10 August 2021
Why I made a composer portrait album
With the release of Uncovered Ground (Move Records 2021), an album consisting entirely of her own chamber works, Felicity Wilcox shares some insights and explains why this was a good time to record a portrait album.
This album represents the cream of my concert work from 2014 to 2018, and a new stream in my compositional oeuvre, which, until around 2010, consisted chiefly of electroacoustic music for screen productions. Since then, I am extremely grateful to have captured the attention of a list of performers whom I admire, and to have been asked to compose new works for them - they all feature on this album. Ensemble Offspring have been my collaborators across a variety of projects, in particular their clarinettist Jason Noble, who performs on most of the tracks contained here, and for whom I composed People of this Place - a solo bass clarinet work that continues to garner many national and international performances. Ironwood co-commissioned the album's titular work Uncovered Ground, together with Ensemble Offspring, as an exploration of the interconnected spaces between early and new music. Their focus on early music also seemed a perfect fit for the interpretations, contained here, of select movements from my suite Gouttes d'un Sang Etranger - my recomposition of a 1717 French Suite by Marin Marais. Sydney Art Quartet were midwives for my first string quartet SON-ombra; the Australia Ensemble's 2017 'Sound of Pictures' program resulted in the composition of Vivre Sa Vie, Composer's Cut; and Jason Noble and Freya Schack-Arnott perform with me on Falling.
Flashback just over a year to May 2020. We are in the middle of the first lockdown and the Australia Council for the Arts has repurposed their funding into smaller 'Resilience' grants, capped at $10,000 to enable more artists to continue creating. While many argued this would spread the funding too thin, I felt offering more people the opportunity to take a smaller slice of the pie - call it rationing in hard times - made a lot of sense. Having been knocked back for larger grants time and again, as a not-quite-established concert composer in a competitive, high-stakes field, I thought maybe it was time for my luck to change. I also knew I had a solid body of work behind me, which many in the new music scene were unaware of; music that was the result of careful tending by my mentors, individual collaborators, and grass-roots organisations who had sourced scarce funds to commission me. I believed that our shared story in music was worth telling. So from these works I put together a CD-length collection that I thought would make interesting listening and showcase a variety of styles, approaches and musical personalities.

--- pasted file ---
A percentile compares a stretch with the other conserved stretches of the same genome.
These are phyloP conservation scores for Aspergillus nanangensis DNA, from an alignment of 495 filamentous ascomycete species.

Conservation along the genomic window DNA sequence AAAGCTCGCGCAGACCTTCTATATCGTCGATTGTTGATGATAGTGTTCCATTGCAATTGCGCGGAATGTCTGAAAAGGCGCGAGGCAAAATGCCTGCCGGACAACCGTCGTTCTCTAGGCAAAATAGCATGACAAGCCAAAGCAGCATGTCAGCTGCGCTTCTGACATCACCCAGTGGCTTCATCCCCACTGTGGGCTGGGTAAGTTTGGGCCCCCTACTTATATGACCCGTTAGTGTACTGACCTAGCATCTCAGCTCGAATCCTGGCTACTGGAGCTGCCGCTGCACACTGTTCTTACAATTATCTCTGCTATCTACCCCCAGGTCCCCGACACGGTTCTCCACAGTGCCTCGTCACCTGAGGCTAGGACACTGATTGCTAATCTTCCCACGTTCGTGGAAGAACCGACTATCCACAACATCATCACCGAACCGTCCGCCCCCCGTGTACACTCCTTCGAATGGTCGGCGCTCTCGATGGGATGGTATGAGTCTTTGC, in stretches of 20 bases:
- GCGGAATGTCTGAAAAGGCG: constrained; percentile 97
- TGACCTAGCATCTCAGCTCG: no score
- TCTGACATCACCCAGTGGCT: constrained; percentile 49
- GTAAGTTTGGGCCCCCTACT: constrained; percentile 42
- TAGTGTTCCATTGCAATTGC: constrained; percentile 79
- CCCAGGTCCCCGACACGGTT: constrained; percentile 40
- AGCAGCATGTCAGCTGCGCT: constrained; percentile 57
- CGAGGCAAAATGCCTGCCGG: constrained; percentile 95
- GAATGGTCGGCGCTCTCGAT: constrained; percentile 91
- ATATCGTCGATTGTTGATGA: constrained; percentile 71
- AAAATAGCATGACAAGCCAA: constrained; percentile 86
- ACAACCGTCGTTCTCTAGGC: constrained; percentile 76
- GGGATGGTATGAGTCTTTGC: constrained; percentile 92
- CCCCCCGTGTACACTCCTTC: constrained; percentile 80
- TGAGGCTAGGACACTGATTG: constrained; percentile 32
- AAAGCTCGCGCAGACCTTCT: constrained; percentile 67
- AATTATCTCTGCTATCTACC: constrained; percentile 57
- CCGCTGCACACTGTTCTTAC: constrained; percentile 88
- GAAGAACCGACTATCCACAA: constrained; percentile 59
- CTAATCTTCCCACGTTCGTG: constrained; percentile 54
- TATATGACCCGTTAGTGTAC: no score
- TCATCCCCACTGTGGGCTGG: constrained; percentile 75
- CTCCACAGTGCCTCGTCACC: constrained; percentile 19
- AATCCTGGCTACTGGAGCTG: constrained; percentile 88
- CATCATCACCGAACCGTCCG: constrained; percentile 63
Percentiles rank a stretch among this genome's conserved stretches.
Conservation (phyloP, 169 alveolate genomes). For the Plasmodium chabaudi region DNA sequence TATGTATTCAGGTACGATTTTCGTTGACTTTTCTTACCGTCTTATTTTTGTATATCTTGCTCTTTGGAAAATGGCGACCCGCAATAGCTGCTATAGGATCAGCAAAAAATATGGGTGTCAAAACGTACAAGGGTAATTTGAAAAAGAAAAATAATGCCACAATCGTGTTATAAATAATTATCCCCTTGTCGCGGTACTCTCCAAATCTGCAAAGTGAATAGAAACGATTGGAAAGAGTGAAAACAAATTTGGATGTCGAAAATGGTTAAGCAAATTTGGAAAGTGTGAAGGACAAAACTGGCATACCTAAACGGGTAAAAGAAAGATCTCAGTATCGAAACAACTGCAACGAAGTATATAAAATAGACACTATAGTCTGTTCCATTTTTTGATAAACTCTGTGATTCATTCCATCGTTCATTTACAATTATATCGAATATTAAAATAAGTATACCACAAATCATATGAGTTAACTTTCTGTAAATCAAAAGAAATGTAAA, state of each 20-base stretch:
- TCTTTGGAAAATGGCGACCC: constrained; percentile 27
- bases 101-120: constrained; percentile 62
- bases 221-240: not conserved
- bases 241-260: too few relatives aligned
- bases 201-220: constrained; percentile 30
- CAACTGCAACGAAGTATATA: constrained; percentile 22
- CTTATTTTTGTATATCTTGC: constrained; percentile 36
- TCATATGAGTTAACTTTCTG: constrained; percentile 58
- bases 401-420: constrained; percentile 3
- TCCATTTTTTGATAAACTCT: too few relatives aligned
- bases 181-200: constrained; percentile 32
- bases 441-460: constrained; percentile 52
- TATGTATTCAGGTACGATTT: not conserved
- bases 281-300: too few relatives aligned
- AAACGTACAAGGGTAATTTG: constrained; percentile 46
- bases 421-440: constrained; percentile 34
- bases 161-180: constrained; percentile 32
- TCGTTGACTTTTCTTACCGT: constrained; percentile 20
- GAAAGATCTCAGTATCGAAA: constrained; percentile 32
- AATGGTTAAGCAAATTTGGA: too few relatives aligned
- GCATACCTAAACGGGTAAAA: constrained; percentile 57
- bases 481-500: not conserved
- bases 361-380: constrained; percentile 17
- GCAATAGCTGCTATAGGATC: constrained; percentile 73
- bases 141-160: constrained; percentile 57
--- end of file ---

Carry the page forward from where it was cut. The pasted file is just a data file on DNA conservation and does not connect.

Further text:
I was fortunate to get funding in a very competitive round, and went immediately into production. The value of the funding I received from the Australia Council cannot be over-estimated; without it I simply could not have made this record. It was necessary, not just to pay my exceptional interpreters, but to hire the studios that would do the project justice. Trackdown Scoring Stage was my choice for the larger ensemble works, with its beautiful acoustic, which engineer Rose McKenzie-Peterson captured in detail. Free Energy Devices studios were my choice for two of the smaller works, with engineer Richie Belkner teasing magic out of his spaces and equipment. Once again, my trusted collaborators leaned in and got behind the project. Claire Edwardes and Danny Yeadon willingly offered grant-writing guidance, ensemble direction and their own amazing performances. The Australia Ensemble gave me the go ahead to record without them, as they were split across several states and unable to come to Sydney due to the national lockdowns. The Sydney Art Quartet, with recording engineer par excellence, Ian Stevenson, readily approved licensing of the live recording of their extraordinary world premiere performance of my string quartet.
All the world-class performers who played on this recording did so with passion, dedication, and intelligence. I am extremely humbled to have them commit so completely to my music and felt privileged to be able to offer them a good gig in hard times. Without the funding I received, the performers and facilities that make these recordings sing would have been beyond my reach.
The other huge boon to the project was when Move Records agreed to release it. Of the very few labels releasing Australian art music, they were top of my wish list, and I was so thrilled to get Martin Wright's email informing me that they thought my project was something they would like to get behind! It strikes me that composers like me are in a very precarious position, where the labels who will even consider putting out our music in this country can be counted on one hand. One of the key messages I have taken away from this whole venture is that our record industry must diversify to support locally grown art music - it must find a way to energise our market, even if it is smaller. I am one of the lucky ones, and being accepted by Move for release felt like a huge endorsement of me, my music, and this project.